Fraser Institute News Release: Households earning less than $40,000 now receive 16% of total federal child benefits—down from more than 21%
VANCOUVER, British Columbia, Oct. 06, 2020 (GLOBE NEWSWIRE) — Families with less than $40,000 of annual household income receive 16.2 per cent of total benefits from the Canada Child Benefit (CCB) program compared to 21.8 per cent under two child benefit programs that were scrapped and replaced by the CCB, finds a new essay released today by the Fraser Institute, an independent, non-partisan Canadian public policy think-tank.
“Canadian families that need these benefits the most are getting less of the total benefit than they did under the two previous programs, which raises questions about the CCB’s ability to target those most in need,” said Christopher Sarlo, Fraser Institute senior fellow, professor of economics at Nipissing University and co-author of Is the CCB Targeted to those Most in Need?, part one of an essay series on the Canada Child Benefit.According to the federal government, the CCB (one of Ottawa’s most expensive programs) will cost $27 billion in 2020-21 by providing tax-free cash benefits to eligible families with children.Approximately 90 per cent of Canadian families with children receive the CCB (although benefits decline as income rises). But crucially, while all families now receive more money, lower-income families—who need the benefits the most—now receive a smaller share of the total benefit than they did under the Child Tax Benefit and the Universal Child Care Benefit, which were scrapped by the federal government in 2016.“Contrary to repeated statements by the federal government, there’s no evidence that the CCB targets assistance and resources to those most in need,” Sarlo said.MEDIA CONTACTS:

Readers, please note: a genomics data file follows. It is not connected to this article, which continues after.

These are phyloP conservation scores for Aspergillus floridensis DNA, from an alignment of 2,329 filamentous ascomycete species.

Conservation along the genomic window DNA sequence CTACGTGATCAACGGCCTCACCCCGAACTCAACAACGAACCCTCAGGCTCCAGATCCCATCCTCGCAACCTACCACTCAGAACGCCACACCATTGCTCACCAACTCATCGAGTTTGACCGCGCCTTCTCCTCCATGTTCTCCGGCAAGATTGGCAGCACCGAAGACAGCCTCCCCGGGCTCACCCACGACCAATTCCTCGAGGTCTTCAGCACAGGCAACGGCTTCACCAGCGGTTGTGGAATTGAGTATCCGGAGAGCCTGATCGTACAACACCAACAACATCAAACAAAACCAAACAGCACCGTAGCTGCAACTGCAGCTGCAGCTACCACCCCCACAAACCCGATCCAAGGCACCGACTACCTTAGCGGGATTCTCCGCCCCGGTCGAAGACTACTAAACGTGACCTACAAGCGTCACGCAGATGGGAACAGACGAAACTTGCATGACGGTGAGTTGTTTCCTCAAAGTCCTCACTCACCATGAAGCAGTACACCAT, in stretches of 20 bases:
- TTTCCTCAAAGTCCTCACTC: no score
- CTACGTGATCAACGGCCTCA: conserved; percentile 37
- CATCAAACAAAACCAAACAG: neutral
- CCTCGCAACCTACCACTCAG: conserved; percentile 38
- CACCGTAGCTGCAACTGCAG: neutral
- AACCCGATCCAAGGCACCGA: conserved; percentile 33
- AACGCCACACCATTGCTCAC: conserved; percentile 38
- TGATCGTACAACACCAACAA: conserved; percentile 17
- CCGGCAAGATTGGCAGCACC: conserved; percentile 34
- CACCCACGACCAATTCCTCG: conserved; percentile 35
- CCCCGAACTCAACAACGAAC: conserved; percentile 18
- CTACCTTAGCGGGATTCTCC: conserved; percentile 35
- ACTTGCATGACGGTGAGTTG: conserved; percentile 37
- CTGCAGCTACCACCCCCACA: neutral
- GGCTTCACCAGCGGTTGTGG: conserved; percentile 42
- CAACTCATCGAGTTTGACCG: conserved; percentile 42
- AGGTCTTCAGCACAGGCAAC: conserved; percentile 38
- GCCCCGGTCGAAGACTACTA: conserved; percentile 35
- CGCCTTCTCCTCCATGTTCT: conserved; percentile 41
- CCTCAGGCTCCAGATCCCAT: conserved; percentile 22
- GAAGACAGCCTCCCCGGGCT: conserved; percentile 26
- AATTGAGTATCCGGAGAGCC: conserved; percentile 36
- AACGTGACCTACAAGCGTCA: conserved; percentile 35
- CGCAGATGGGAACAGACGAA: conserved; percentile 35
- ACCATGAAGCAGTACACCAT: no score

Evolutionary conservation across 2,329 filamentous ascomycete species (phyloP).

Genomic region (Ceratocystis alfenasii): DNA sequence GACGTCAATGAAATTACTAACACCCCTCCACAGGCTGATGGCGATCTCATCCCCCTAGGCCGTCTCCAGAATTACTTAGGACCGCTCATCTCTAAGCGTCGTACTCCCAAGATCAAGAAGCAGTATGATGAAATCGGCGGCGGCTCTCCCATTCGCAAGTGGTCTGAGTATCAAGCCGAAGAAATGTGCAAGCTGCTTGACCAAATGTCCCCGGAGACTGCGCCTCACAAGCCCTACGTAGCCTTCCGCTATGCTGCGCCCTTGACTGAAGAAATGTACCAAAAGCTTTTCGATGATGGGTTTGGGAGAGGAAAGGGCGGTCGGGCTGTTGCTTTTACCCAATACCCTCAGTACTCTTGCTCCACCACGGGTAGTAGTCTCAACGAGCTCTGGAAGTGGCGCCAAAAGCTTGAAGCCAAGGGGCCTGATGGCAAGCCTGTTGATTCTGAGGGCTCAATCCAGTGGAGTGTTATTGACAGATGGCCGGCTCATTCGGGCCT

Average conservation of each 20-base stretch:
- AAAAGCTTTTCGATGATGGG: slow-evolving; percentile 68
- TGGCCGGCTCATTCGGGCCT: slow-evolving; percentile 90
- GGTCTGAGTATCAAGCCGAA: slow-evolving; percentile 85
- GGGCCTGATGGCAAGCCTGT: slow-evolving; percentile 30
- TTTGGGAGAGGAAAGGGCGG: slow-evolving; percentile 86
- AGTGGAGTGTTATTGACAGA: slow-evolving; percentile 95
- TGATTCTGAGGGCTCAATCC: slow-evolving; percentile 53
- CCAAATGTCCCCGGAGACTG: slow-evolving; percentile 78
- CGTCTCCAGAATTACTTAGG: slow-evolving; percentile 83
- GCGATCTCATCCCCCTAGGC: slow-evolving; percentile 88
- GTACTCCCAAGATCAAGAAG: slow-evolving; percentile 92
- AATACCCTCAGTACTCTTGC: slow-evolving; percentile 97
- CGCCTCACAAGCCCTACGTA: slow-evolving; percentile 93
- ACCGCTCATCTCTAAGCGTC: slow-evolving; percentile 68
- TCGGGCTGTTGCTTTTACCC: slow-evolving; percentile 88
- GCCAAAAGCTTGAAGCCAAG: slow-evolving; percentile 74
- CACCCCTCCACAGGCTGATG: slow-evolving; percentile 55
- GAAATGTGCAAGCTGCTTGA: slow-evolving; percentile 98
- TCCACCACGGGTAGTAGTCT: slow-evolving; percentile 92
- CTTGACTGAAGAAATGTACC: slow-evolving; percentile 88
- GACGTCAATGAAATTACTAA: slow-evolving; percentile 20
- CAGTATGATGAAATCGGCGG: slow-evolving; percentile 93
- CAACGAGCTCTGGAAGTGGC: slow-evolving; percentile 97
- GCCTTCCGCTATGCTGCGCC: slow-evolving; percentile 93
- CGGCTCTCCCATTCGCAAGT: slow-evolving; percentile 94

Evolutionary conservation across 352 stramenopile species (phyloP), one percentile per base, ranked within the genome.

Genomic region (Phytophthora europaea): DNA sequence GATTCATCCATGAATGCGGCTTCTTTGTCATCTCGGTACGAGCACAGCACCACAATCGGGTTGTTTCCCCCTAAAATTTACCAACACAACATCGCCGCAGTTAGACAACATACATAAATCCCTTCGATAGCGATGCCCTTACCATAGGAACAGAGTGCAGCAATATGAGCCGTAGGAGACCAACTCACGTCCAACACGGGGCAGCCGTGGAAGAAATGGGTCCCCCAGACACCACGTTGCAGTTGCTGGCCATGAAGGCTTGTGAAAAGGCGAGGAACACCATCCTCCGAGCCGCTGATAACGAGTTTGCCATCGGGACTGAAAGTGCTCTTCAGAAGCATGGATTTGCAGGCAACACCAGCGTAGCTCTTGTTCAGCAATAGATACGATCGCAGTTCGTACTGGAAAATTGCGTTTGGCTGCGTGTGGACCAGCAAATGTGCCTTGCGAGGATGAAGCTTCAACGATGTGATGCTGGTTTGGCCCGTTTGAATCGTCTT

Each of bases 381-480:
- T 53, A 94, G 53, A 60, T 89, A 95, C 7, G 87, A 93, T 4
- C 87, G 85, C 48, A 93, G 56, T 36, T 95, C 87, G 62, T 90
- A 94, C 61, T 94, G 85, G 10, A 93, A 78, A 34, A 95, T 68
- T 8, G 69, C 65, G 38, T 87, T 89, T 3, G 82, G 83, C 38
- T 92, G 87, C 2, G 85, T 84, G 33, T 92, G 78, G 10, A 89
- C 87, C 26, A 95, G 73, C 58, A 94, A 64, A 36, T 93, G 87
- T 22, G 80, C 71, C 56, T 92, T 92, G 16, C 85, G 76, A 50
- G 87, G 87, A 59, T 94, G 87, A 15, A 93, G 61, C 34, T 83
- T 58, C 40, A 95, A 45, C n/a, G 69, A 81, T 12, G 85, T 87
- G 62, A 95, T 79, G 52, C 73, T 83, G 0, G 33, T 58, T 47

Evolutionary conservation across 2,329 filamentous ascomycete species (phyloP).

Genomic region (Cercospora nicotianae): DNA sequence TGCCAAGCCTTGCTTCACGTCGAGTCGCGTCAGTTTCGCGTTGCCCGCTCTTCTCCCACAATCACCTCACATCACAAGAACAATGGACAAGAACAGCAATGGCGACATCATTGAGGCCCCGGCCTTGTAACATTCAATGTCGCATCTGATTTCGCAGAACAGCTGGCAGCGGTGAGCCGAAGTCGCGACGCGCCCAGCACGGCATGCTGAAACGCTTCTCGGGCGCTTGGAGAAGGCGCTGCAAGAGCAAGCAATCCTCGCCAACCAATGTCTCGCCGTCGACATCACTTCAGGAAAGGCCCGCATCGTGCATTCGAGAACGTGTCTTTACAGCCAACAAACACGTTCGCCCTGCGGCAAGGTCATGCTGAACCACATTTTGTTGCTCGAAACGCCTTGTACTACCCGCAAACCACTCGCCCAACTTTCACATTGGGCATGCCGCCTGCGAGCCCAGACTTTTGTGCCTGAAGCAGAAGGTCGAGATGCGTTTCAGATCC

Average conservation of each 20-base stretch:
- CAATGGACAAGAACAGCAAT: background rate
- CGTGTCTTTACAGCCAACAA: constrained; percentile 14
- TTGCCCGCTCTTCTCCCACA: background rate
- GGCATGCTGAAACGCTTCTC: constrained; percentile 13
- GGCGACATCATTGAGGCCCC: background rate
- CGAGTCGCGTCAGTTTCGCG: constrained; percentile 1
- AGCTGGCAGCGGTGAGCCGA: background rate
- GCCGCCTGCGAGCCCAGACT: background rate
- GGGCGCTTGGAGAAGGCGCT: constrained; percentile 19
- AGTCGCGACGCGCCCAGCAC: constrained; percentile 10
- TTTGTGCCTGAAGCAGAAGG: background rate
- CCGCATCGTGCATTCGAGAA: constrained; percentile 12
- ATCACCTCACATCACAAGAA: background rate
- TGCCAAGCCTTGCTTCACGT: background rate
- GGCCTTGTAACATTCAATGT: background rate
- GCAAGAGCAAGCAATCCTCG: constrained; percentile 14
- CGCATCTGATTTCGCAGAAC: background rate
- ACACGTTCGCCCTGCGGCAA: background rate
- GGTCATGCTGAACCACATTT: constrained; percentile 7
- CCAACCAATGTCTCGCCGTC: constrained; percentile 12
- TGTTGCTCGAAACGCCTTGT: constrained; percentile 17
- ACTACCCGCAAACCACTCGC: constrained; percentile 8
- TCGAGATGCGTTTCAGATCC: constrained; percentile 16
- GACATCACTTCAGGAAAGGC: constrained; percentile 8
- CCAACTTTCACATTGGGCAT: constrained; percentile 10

Christopher Sarlo, Senior Fellow, Fraser Institute
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Mark Hasiuk, 604-688-0221 ext. 517, firstname.lastname@example.orgFollow the Fraser Institute on Twitter | Like us on FacebookThe Fraser Institute is an independent Canadian public policy research and educational organization with offices in Vancouver, Calgary, Toronto, and Montreal and ties to a global network of think-tanks in 87 countries. Its mission is to improve the quality of life for Canadians, their families and future generations by studying, measuring and broadly communicating the effects of government policies, entrepreneurship and choice on their well-being. To protect the Institute’s independence, it does not accept grants from governments or contracts for research. Visit www.fraserinstitute.org